Dog Days of Summer: Ten of the Best Books About Man’s Best Friend

Posted by Kerrie More

Groucho Marx famously once said: "Outside of a dog, a book is man's best friend. Inside of a dog, it's too dark to read." Wise words, to be sure—but what if you could combine the two?

I’m a dog person. I used to be a cat person, and I do still love my fluffy feline, but when I met my husband he came with a dog, and, well, I’ve gone to the other side. Fortunately for my bookish tendencies, the dog book is a well-established form.

Heck, Lassie was published in 1940, and The Call of the Wild in 1903. Yet it seems there’s been a resurgence of popularity in dog stories. I can’t seem to stop running across them. I usually finish a dog book in a puddle of tears reaching for the tissue and burying my face into my sweet puppy’s fur. A great dog book reminds us why we’re dog people in the first place—and maybe that makes us cry.

Here are my favorites in no particular order. Even though the summer is almost over, they will be a great addition to your future “Dog Days of Summer” reading list.

1. Shep: Our Most Loyal Dog by Sneed B. Collard III and Joanna Yardley: I love this children’s book for its unbelievable true story. I also love it because I’m from Montana (where this story takes place) and because Australian Shepherds are undeniably the world’s greatest dogs.

2. Old Yeller by Fred Gipson: This one’s a classic, and rings true for young and old. It shows how a “rascal” of a dog can find its way into your heart.

3. Marley and Me by John Grogan: I disdain books turned into movies (not all of the time) so I have refused to watch this one on screen. However, reading this book rekindled my affection for dog books, and reminded me of how a dogs command our unconditional love. (I also think of this one every time my dog finds a skunk or something stinky to roll around in.)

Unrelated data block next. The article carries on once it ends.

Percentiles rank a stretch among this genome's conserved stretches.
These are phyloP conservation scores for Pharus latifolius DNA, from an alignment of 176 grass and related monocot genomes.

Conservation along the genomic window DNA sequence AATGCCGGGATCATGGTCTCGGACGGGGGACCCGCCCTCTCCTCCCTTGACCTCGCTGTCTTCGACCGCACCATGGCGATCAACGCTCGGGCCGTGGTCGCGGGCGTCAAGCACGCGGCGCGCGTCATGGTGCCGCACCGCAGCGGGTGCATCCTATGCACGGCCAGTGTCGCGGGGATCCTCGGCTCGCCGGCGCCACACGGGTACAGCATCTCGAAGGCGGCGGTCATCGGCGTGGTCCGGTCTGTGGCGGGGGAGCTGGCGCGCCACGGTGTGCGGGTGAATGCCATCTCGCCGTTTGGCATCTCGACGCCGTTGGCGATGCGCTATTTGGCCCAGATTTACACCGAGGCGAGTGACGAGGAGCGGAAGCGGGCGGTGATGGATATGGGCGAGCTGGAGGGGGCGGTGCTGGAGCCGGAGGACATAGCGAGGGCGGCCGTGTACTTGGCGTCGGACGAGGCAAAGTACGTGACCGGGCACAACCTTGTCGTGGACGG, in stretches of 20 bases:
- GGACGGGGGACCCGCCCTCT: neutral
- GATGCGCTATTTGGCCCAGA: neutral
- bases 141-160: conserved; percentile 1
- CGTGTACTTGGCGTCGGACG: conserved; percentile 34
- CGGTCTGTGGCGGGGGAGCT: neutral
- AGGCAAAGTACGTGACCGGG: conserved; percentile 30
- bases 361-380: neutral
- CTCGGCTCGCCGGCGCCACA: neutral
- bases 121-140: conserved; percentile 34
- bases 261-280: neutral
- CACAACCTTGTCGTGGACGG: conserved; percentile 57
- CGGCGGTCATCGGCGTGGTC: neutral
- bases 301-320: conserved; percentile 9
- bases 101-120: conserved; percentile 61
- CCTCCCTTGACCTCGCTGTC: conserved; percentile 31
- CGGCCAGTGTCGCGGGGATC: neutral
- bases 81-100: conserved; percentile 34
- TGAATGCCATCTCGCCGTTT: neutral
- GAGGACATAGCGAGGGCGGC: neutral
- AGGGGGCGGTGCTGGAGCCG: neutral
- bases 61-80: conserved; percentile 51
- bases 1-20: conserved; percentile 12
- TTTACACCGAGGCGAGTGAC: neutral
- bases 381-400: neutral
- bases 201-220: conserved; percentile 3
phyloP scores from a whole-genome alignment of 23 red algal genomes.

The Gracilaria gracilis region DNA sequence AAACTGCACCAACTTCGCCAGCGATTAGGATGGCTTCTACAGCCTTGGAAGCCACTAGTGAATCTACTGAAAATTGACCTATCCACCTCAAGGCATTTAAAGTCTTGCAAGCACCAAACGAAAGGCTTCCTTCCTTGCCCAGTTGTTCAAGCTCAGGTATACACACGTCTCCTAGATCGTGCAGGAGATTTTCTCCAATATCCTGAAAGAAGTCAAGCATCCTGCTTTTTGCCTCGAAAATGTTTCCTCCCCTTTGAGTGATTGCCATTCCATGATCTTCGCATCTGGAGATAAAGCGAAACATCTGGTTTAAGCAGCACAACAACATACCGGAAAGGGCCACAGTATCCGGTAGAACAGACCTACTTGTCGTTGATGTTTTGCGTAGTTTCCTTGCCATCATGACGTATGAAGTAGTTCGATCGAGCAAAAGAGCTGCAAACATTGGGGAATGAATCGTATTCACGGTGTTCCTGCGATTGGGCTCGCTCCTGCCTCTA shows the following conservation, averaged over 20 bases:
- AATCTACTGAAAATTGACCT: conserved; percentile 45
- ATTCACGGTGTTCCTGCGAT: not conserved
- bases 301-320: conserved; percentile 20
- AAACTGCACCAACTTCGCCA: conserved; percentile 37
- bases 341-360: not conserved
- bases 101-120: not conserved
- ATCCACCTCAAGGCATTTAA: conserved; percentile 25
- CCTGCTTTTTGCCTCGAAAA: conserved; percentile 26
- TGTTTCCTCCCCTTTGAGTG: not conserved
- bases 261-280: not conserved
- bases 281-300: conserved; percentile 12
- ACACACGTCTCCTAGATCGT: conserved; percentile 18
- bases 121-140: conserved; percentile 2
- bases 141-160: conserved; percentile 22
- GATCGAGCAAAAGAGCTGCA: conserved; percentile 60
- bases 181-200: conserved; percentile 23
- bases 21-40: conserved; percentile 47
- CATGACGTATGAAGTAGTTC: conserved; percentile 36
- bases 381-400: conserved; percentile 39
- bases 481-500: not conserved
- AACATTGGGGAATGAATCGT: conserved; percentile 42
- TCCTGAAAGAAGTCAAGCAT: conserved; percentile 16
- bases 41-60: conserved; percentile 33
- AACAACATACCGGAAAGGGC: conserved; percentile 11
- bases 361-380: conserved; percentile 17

4. A Dog Year: Twelve Months, Four Dogs, and Me by Jon Katz: Katz (insert species-related joke here) chronicles his affection for an adopted border collie who steals his heart and teaches him a great deal about himself. A friend told me about this book one day after my husband went to the animal shelter “just to look,” (Yeah, right!) and came home with our own high-strung, homeless border collie whom I now love more than anything in the world.

5. Where the Red Fern Grows by Wilson Rawls: Perhaps my favorite on the list, and also a classic. Every time I think of it, I remember sitting in my elementary school desk during “free-reading” time and never wanting this story to end.

6. The Story of Edgar Sawtelle by David Wroblewski: I read this book at exactly the right time in my life. We had just adopted a puppy, and I could relate to the way Edgar trained his family’s special breed of dogs. There’s also just something really special about the relationship between a boy and his dog (see above).

7. Hondo and Fabian by Peter McCarty: This is a sweet, simple picture book for young children. The pictures are lovely, and the story full of whimsy. However, the best dog I ever knew as named Hondo, and for that reason alone, this is one of my favorites!

8. The Art of Racing in the Rain by Garth Stein: This one’s so much more than a dog book. While funny and of course, sad; it’s a philosophical and spiritual gem. We dog people are very aware that our pooches teach us about life, but what if we could actually know what they’re thinking?

9. A Dog's Purpose by W. Bruce Cameron: Who says that cats are the only ones to have “nine lives?” What if a dog just kept coming back and learning from his past lives? I read this one shortly after saying good-bye to our beloved seventeen year-old Aussie, and I couldn’t stop imagining where he had been or where he might be headed.

10. Travels with Charley in Search of America by John Steinbeck: If I had the opportunity to travel across America and observe the places and spaces that make up this great country, I can’t think of a better companion than one’s dog. Steinbeck’s respect and affection for his sweet standard poodle makes the trip, and read, worthwhile.